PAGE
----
A research team from the National Institute of Standards and Technology (NIST), the University of Maryland and the California Institute of Technology has demonstrated that the metal-organic framework material MOF-74 can absorb more hydrogen than any unpressurized framework structure studied to date, and packs the molecules in more densely than they would be if frozen in a block.
By achieving technologically relevant levels of gravimetric density for stored hydrogen without either the extremely high pressures for gaseous hydrogen or extremely low temperatures for liquid hydrogen, MOF-74 could enable practical mobile hydrogen storage. The researchers describe their work in a paper published online in the ACS journal Langmuir.
One of several classes of materials that can bind and release hydrogen under the right conditions, MOFs have some distinct advantages over competitors, such as not requiring the high temperatures (110° to 500° C) some other materials need to release hydrogen.
MOF-74 is a porous crystalline powder developed at the University of California at Los Angeles. MOF-74 resembles a series of tightly packed straws comprising mostly carbon atoms with columns of zinc ions running down the inside walls. A gram of the material has about the same surface area as two basketball courts.
The researchers used neutron scattering and gas adsorption techniques to determine that at 77 K (-196° C), MOF-74 can adsorb more hydrogen than any unpressurized framework structure studied to date. NIST Center for Neutron Research scientist Craig Brown says that, though his team doesn’t understand exactly what allows the hydrogen to bond in this fashion, they think the zinc center has some interesting properties.
When we started doing experiments, we realized the metal interaction doesn’t just increase the temperature at which hydrogen can be stored, but it also increases the density above that in solid hydrogen. This is absolutely the first time this has been encountered without having to use pressure.—Craig Brown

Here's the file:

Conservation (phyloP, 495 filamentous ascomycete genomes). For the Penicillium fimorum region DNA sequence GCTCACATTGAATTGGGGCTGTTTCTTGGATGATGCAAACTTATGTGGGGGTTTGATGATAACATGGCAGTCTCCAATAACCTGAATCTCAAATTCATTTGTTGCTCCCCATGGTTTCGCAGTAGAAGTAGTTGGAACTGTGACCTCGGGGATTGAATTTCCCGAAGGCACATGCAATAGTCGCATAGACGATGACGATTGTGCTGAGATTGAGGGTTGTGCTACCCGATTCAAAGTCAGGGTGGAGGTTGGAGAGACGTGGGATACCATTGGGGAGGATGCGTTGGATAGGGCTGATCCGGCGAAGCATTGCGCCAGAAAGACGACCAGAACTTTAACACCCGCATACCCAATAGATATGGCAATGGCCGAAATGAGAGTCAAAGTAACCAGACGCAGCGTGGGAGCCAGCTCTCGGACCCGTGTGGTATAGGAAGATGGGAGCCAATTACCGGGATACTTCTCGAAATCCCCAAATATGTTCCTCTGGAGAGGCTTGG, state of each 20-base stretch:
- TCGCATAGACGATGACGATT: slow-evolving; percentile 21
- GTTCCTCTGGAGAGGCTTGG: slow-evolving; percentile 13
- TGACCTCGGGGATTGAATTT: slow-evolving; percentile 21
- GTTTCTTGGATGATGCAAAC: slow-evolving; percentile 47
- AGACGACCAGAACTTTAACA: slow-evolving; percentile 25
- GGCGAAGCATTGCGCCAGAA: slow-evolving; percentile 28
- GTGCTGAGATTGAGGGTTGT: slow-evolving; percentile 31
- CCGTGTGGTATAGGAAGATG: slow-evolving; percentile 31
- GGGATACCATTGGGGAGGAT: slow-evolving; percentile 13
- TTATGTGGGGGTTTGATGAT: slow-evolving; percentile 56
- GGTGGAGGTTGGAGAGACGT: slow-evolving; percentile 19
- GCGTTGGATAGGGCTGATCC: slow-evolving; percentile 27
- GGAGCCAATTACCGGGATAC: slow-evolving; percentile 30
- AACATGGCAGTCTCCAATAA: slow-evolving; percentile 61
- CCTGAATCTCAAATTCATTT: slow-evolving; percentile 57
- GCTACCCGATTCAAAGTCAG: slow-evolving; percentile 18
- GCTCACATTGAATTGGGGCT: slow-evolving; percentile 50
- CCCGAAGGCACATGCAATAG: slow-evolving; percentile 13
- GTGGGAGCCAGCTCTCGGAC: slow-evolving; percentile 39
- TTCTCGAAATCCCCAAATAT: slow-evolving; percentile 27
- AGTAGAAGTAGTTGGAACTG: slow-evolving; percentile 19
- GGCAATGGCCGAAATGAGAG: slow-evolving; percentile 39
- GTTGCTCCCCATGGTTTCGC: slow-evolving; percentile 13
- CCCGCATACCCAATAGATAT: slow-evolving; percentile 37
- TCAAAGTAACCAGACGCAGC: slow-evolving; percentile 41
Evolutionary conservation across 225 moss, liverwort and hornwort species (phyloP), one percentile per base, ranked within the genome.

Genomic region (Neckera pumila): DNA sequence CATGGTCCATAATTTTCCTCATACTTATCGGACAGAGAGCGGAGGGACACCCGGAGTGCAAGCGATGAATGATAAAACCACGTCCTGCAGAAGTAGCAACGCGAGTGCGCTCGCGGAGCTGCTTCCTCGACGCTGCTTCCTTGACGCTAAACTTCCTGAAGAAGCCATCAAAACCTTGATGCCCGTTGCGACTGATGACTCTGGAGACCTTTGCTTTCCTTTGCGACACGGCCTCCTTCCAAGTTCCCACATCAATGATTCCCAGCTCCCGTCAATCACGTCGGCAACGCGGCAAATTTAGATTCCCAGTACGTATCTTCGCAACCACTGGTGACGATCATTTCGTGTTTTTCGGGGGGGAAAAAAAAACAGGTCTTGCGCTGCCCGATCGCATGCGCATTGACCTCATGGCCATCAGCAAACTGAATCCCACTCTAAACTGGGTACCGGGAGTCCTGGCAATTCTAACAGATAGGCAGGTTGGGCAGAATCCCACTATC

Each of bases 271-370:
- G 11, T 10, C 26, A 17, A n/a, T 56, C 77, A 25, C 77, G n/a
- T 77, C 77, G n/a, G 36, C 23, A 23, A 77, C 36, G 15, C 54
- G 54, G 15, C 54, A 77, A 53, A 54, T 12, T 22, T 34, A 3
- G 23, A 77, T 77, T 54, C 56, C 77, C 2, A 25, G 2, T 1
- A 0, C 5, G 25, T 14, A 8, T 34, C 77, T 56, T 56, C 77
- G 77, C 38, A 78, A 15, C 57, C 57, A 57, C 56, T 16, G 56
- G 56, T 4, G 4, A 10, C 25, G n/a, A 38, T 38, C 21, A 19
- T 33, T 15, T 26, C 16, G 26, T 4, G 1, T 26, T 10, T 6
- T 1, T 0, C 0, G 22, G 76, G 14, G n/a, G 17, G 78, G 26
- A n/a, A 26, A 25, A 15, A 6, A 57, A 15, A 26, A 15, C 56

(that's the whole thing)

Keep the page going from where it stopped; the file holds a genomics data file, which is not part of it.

Although the liquid-nitrogen temperature of MOF-74 is not exactly temperate, it’s easier to reach than the temperature of solid hydrogen (-269° C). One of the goals of this research is to achieve energy densities great enough to be as economical as gasoline at ambient, and thus less costly, temperatures.
MOF-74 is a step forward in terms of understanding energy density, but there are other factors left to be dealt with that, once addressed, could further increase the temperature at which the fuel can be stored. Fully understanding the physics of the interaction might allow scientists to develop means for removing refrigeration or insulation, both of which are costly in terms of fuel economy, fuel production, or both.
The work was funded in part through the Department of Energy’s Hydrogen Sorption Center of Excellence.
Y. Liu, H. Kabbour, C.M. Brown, D.A. Neumann and C.C. Ahn. Increasing the density of adsorbed hydrogen with coordinatively unsaturated metal centers in metal-organic frameworks. Langmuir, ASAP Article 10.1021/la703864a. Published March 27, 2008.